He studied at the University of Alberta, and has since enjoyed a productive career which includes directing, occasional acting, and teaching/lecturing at University of Alberta, University of British Columbia and Malaspina College (now Vancouver Island University). He has also written extensively for magazines and newspapers--Globe and Mail, Saturday Night and Alberta Report among others--and is editor and media critic for the online magazine, backofthebook. He also runs an on-line publishing outlet for Canadian plays, called ProPlay.
His plays have been produced across the country and abroad. His most popular work, Odd Jobs (premiered at Theatre Network, Edmonton, 1985), was nominated for a Governor Generalís Award, a Chalmers Award and won the Los Angeles Drama-Logue Award in 1993. It has been produced at Canadian Stage and Prairie Theatre Exchange (among many others in Canada), in the United States in Florida, California and Indiana, in New Zealand, Ireland, and four times in Japan.
Odd Jobs is about work -- the way we define ourselves by how we make our living. It is set in Edmonton, Alberta, in the yard of a retired mathematics professor, and enacts her relationship with a young unemployed man, who helps her with her yard, and becomes increasingly loyal to her. His wife, however, has other plans for their future, and he is forced to choose between dependency on his wife's work, and making his own "odd jobs" meaningful.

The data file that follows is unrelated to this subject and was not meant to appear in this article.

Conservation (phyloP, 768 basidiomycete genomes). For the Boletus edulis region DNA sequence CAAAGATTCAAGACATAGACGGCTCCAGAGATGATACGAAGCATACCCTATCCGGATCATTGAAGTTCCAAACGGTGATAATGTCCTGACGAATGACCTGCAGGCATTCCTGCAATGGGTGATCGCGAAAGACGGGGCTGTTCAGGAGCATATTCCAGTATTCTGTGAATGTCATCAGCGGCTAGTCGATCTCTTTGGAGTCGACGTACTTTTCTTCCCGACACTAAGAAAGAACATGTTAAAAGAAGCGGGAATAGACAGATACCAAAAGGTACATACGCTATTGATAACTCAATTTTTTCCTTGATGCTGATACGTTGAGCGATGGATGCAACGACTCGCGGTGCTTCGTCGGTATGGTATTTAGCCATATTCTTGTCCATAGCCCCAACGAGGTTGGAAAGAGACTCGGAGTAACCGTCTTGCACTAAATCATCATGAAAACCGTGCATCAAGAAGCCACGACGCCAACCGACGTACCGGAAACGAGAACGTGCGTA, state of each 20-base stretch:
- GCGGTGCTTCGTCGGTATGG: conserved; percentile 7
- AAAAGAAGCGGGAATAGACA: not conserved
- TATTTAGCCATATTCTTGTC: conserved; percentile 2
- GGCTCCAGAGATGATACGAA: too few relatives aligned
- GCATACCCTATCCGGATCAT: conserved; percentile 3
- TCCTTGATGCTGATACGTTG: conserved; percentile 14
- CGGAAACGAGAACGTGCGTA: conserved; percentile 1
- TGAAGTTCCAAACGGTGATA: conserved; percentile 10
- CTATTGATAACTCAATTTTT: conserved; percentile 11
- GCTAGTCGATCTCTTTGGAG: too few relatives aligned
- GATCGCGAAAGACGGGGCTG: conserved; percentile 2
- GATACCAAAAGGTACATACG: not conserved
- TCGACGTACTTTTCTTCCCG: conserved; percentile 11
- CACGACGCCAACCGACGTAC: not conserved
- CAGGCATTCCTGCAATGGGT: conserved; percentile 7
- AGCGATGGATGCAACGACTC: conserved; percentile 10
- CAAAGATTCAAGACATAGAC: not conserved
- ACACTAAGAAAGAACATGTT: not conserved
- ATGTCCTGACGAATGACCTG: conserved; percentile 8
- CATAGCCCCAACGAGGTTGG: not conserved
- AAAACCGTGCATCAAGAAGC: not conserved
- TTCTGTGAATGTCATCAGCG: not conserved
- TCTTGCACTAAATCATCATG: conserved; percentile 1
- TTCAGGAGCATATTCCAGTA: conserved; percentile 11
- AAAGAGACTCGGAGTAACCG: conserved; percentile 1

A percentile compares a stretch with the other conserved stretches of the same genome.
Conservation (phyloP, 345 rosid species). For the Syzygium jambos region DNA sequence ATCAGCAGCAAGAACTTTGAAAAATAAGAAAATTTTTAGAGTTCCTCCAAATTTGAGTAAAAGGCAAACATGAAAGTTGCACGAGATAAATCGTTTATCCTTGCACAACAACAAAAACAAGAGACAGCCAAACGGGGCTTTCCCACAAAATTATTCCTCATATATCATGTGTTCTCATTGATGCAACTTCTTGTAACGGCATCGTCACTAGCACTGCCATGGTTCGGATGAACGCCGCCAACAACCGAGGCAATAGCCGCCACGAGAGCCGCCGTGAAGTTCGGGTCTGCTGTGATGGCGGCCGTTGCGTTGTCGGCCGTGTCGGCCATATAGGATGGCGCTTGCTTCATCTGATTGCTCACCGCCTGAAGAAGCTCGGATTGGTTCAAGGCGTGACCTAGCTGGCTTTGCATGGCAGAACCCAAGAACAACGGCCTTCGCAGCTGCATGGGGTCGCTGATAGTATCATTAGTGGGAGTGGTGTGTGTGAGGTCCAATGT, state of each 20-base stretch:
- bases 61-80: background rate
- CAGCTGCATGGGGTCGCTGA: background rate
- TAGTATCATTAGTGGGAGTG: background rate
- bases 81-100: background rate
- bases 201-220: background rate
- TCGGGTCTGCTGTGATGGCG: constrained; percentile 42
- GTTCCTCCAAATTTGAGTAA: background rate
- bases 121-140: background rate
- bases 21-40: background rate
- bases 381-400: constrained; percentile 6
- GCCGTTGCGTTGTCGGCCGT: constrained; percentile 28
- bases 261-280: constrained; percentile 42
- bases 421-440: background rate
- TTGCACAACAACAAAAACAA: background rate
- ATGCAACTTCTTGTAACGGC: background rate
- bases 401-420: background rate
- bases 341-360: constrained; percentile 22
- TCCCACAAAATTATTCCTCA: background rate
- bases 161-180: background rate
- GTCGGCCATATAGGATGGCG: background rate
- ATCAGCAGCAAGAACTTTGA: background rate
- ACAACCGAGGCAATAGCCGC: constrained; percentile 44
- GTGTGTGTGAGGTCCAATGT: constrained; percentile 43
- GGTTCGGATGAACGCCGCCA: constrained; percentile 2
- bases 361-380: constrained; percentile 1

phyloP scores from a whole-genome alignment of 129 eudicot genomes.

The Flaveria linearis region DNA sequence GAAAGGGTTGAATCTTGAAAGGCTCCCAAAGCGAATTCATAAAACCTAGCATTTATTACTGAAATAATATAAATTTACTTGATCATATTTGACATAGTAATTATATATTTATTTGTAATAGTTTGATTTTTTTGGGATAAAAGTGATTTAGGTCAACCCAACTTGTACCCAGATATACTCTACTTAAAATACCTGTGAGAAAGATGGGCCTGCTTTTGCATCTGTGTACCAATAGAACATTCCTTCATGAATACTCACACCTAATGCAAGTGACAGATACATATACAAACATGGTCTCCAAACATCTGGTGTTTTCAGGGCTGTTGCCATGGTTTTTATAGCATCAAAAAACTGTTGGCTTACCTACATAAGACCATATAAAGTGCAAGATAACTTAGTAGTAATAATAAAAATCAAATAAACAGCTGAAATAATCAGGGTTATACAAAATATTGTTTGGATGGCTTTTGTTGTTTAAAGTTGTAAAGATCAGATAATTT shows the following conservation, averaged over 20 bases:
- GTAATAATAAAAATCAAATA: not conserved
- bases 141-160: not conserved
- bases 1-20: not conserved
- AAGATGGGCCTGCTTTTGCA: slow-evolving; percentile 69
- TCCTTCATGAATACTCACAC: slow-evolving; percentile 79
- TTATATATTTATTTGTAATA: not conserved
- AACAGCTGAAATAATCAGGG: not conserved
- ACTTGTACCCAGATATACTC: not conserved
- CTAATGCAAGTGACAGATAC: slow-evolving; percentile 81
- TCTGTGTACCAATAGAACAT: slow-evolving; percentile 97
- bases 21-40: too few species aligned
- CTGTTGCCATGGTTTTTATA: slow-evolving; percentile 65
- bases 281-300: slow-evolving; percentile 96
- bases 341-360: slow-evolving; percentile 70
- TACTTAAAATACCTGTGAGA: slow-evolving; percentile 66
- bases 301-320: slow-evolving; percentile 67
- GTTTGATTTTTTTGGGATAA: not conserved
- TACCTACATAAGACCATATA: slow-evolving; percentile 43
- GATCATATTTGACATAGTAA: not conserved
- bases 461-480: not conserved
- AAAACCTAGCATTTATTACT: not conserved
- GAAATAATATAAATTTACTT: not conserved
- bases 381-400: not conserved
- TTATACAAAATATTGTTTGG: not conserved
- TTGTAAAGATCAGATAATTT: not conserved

In 1989, Frank Moher won the Sterling Award for Prairie Report (premiered at Workshop West Theatre, Edmonton, 1988). It is set in a newsroom presided over by a benign patriarch, who is a thinly-disguised version of Ted Byfield, the former publisher of Alberta Report, and the voice of fundamentalist politics in Alberta. Moher had worked as a review editor for the newsmagazine, and came to see the dangers of unexamined conservative ideology.
Among his other plays: The Broken Glass (Theatre 3, 1976); Stage Falls (Persephone, 1978); Down For The Weekend (Northern Light Theatre, 1980); The Third Ascent (Theatre Network, 1988); Kidnapping the Bride (Alberta Theatre Projects, 1991); Supreme Dream (Theatre Network, 1995); All I Ever Wanted (Western Edge Theatre, Nanaimo 1995); Tolstoy's Wife (Alberta Theatre Projects, 1997); Weather (Alberta Theatre Projects, 1999, nominated for Calgary's Betty Mitchell Award); Big Baby (Alberta Theatre Projects 2004).
He has also written several musicals and musical reviews, including McLuhan: The Musical with Gerald Reid (Great Canadian Theatre Company), and for television, film and radio.
He was Artistic Producer of Western Edge Theatre in Nanaimo, British Columbia from 2002 to 2012. The 2017-18 Western Edge season opened with the premiere of Moher's Run in Fields, a comedy-drama about a professor at a small Canadian university who wins a prestigious $75,000 award. When he decides to use some of his money to help a promising young biology major and single mom with $30,000 in student debt, Prof. Tenner starts to get schooled himself. Moher also directed the production.
Readings: Anne Nothof. "Collective Creativity -- Working Odd Jobs." Canadian Drama 13.1 (1987); Anne Nothof. "Reacting to the Right[eous]: The Political Plays of Frank Moher, Lyle Victor Albert, Raymond Storey and Greg Nelson." In Theatre in Alberta: Critical Perspectives on Canadian Theatre in English, Vol 11. Toronto: Playwrights Canada P, 2008.
Last updated 2020-07-17